Prisoners broke through doors with substandard locks during Northpoint riot

Inmates reached prison yard by breaking through dorms' emergency exits

vhoneycutt@herald-leader.comOctober 23, 2009 

FRANKFORT — The locks on some prison doors at Northpoint Training Center near Danville were substandard, allowing inmates to burst through them during an Aug. 21 riot at the Boyle County prison, a state official said Thursday.

After updating a panel of lawmakers about the situation at Northpoint, which was heavily damaged by fires during the riot, Department of Corrections Commissioner LaDonna Thompson told reporters that corrections officials are now surveying door locks at other prisons around the state.

Following the meeting, Department of Corrections spokeswoman Lisa Lamb said inmates were able to break the locks on emergency exit doors at each end of the prison's dorms. Inmates at the medium-security prison are housed in dormitories rather than individual cells.

By breaking through the doors, inmates were able to access the prison yard. The doors were considered fireproof but were not secure enough to prevent the inmates from kicking them in, Lamb said.

"The inmates, however, could not breach the secure crash gates located at the front of each dorm. These gates do have security-grade doors," Lamb said.

Lamb said all damaged doors at Northpoint are being secured and officials are replacing the emergency exit doors with doors described as "security-grade."

Meanwhile, investigative teams have identified numerous inmates who participated in the disturbance, Thompson said. Some will be disciplined within the prison system and others will face criminal charges.

Kentucky State Police are working with the Boyle Commonwealth's Attorney's office on the investigation, she said.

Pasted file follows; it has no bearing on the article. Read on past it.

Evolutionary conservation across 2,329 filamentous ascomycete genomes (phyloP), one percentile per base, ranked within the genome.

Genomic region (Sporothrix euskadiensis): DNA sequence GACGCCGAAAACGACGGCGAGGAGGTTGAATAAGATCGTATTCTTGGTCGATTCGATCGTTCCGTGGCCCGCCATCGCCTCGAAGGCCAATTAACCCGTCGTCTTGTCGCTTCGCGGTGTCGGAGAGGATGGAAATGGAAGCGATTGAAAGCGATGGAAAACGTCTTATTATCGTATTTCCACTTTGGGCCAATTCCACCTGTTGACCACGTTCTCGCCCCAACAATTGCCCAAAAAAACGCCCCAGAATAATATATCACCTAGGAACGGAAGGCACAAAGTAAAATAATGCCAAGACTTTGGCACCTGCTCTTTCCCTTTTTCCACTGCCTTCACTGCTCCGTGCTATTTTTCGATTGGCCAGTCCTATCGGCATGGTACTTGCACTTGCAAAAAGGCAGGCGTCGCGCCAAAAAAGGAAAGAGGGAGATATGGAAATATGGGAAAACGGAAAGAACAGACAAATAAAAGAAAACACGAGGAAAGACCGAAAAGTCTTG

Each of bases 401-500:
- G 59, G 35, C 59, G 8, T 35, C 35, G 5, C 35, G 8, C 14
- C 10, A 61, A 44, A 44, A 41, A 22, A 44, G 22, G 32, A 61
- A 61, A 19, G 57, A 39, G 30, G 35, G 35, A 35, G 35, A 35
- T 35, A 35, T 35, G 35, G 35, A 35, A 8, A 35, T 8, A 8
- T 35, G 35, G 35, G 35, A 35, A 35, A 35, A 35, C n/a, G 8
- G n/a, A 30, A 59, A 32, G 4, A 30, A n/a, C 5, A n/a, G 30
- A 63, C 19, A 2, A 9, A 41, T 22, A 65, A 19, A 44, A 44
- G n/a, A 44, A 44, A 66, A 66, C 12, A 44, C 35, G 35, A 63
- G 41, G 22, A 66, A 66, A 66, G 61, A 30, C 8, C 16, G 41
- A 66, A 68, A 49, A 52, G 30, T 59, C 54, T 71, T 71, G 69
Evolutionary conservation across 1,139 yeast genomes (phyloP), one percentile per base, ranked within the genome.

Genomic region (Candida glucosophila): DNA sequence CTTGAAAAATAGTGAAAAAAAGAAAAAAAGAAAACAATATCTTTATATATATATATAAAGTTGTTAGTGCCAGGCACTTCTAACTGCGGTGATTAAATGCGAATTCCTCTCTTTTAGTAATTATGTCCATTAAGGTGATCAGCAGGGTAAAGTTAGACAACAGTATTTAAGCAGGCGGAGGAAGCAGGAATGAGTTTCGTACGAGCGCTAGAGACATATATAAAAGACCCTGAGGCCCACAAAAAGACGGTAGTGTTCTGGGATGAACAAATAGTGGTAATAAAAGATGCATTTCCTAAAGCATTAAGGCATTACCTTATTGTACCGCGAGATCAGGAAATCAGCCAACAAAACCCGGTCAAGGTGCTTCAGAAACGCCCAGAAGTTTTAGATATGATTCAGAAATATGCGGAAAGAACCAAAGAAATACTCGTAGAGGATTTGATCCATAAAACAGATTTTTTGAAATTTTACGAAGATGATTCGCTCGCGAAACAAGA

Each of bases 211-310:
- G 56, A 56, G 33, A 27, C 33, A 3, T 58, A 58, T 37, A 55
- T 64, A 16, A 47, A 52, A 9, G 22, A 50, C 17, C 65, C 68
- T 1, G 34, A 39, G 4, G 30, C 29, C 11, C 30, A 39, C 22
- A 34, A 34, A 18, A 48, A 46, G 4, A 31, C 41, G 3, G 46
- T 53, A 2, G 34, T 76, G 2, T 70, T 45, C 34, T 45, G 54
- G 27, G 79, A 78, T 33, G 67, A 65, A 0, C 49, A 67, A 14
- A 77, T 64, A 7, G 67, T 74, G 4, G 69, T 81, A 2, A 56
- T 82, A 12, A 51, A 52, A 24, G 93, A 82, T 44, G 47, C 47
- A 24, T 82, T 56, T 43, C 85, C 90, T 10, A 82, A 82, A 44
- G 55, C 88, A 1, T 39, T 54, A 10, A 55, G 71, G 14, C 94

All inmates under investigation are currently housed in segregation units throughout the state prison system. Seven hundred were transferred from Northpoint; 470 remain at the Boyle County facility.

More inmates might be moved to segregation as punishment as the investigation continues, Thompson said.

She declined to speculate on what caused the riot. Potential causes that have been speculated about publicly include substandard food, anger over prison yard restrictions and gang violence.

She said investigators should have a report on the incident completed in early November.

"I've heard lots of reasons why, but I haven't seen it yet from my investigators," Thompson said.

On Thursday, State Sen. Robert Stivers, R-Manchester, said it would be unfair of lawmakers to ask questions about the causes of the riot until the report is released.

During her presentation, Thompson said the state has an insurance policy that will cover the cost of restoring Northpoint to its previous state. Exact figures on what the insurance will pay are expected Nov. 1.

Fire destroyed six buildings at Northpoint, including those housing the kitchen, canteen, visitation center, medical services, sanitation department and a multi-purpose area. Several dorms were also heavily damaged.

So far, the state has spent nearly $650,000 on demolishing buildings and $195,000 on restoring food service. A temporary kitchen began operating on Tuesday.

The Northpoint riot — which was thwarted by authorities in a matter of hours — continues to have an impact on jails and prisons throughout the state, Thompson said.

Inmates guilty of relatively minor infractions during the riot will go to segregation units at local jails for 30 or 60 days, she said.

The Lexington-based GRW Engineers, a company that worked on the Eastern Kentucky Correctional Complex in West Liberty, has been hired to design the new buildings.

Representatives of the National Institute of Corrections, a federal agency, are also consulting on the project.

Reach Valarie Honeycutt Spears at (859) 231-3409 or 1-800-950-6397, 3409.

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